In the 2005 film, however, her temper tantrums are significantly toned down, and instead her position of primary rival is transferred over to Mike Teavee, who in the new adaption is a violence-obsessed boy genius with lack of control over anger.

2005 film

In the 2005 film adaptation, Veruca is played by 12-year-old Julia Winter, making Veruca herself a preteen. She appears very prim and neat, with brown hair pulled back with two fancy hair clips and styled in oversized ringlets (among other hairstyles). With her typical mink coat, she wears a pink and white dress with white tights, and black Mary Janes, carrying a little pink purse. She and her parents live in a mansion in Buckinghamshire, England; surprisingly, it looks more like a royal palace given its size and shape. Further evidence is given with the news trucks and reporters—they are apparently from the BBC. Her personality is neither whiny nor aggressive in this version, but rather calm and straight-forward (yet still impatient and demanding) about what she desires. Despite her snooty and arrogant demeanor, she can also be very sweet and charming when she believes it will benefit her. However, while waiting for her ticket, Veruca stomps her foot with great impatience and demands that she be given what she wants. Only when she is denied something does Veruca completely lose her cool. As in the 1971 movie, Veruca isn't particularly nasty to her mum (though her mum does roll her eyes after her daughter's impatient outburst), and her target is her dad. Also, she is very impatient and disobedient, as shown in various scenes of the film. She also is very ungrateful for the things that she gets or has; when her father hands her the golden ticket that his workers toiled to find for her, she does not say "thank you". Instead, she tells her father that she wants another pony. On the matter of the things that she already has, she states that all she "only" has, at home, is one pony, two dogs, four cats, six bunny rabbits, two parakeets, three canaries, a green parrot, a turtle, and "a silly old hamster", all of which are earlier gifts from her parents—a grand total of 21 pets. Most of these (sans pony) were also mentioned by Veruca in the book along with "a cage of white mice".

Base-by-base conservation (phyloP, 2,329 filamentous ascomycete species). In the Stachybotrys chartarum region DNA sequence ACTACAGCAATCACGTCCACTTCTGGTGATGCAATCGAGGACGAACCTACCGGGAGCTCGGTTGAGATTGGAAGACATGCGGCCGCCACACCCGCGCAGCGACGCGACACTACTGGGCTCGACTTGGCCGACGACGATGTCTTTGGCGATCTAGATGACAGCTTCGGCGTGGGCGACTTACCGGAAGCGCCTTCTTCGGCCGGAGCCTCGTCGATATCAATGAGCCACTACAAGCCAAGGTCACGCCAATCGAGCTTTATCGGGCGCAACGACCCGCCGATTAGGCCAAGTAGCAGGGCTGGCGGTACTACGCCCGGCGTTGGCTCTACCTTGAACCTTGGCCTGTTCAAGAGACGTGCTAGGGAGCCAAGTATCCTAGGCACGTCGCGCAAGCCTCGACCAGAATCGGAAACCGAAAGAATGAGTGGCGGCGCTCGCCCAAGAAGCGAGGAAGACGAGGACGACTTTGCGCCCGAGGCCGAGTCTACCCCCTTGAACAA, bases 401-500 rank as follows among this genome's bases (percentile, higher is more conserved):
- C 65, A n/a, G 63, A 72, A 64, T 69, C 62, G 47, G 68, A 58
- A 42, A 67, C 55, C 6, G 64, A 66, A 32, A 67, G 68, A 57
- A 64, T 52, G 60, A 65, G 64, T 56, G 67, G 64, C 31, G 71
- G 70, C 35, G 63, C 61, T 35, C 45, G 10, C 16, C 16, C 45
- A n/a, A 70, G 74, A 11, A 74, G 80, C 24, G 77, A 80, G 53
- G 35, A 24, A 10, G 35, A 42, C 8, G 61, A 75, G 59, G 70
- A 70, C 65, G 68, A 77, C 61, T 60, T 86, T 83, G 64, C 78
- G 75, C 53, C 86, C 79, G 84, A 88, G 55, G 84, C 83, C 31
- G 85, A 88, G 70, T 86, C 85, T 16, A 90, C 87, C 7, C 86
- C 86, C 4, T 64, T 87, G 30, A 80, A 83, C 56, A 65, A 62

Veruca and Violet Beauregarde pretend to become friends, but each is clearly unimpressed by the other. (The girls who played them, Julia Winter and AnnaSophia Robb, became friends during filming of the movie. Coincidentally Julie Dawn Cole and Denise Nickerson who played the girls in the 1971 movie - although onscreen they disliked each other - actually became good friends). Later, when Scarlett Beauregarde wonders what she'll do with a blueberry for a daughter and how she's supposed to compete, Veruca says "You could put her in a county fair." Due to her relationship with Violet, it is implied that Veruca has no concern for the welfare of the other golden ticket winners; however, she is one of the two children that doesn't tease or act rude to Charlie (the other being Mike Teavee), implying she might have liked him a little bit more than the others.

While Veruca is portrayed as English in the films, her nationality is never mentioned directly in the book (though she uses British English words and accent).

Veruca's endgame

In the book and 2005 film, Veruca's comeupance takes place in Wonka's nut-sorting room. After being denied a squirrel by Willy Wonka and her dad (her mum in the novel), Veruca brazenly attempts to take a squirrel for herself, only to be grabbed and knocked down by the creatures. The squirrels drag her across the ground, deem her a bad nut, and throw her into the garbage chute, with her parents quickly suffering the same fate afterwards. Her fate is similar in the 2005 film, though her mother isn't present (although the Oompa-Loompas throw a painting of Mrs. Salt down the garbage chute to emphasize that she, along with her husband, spoiled Veruca rotten). In the film, Wonka says that the furnace is only lit on Tuesday. Mike Teavee then reminds him that the day of the factory tour is Tuesday. Fortunately, after Veruca's father falls down the chute, an Oompa Loompa tells Wonka that the incinerator is broken and there is three weeks' worth of rotten garbage to break the fall of Veruca and her father.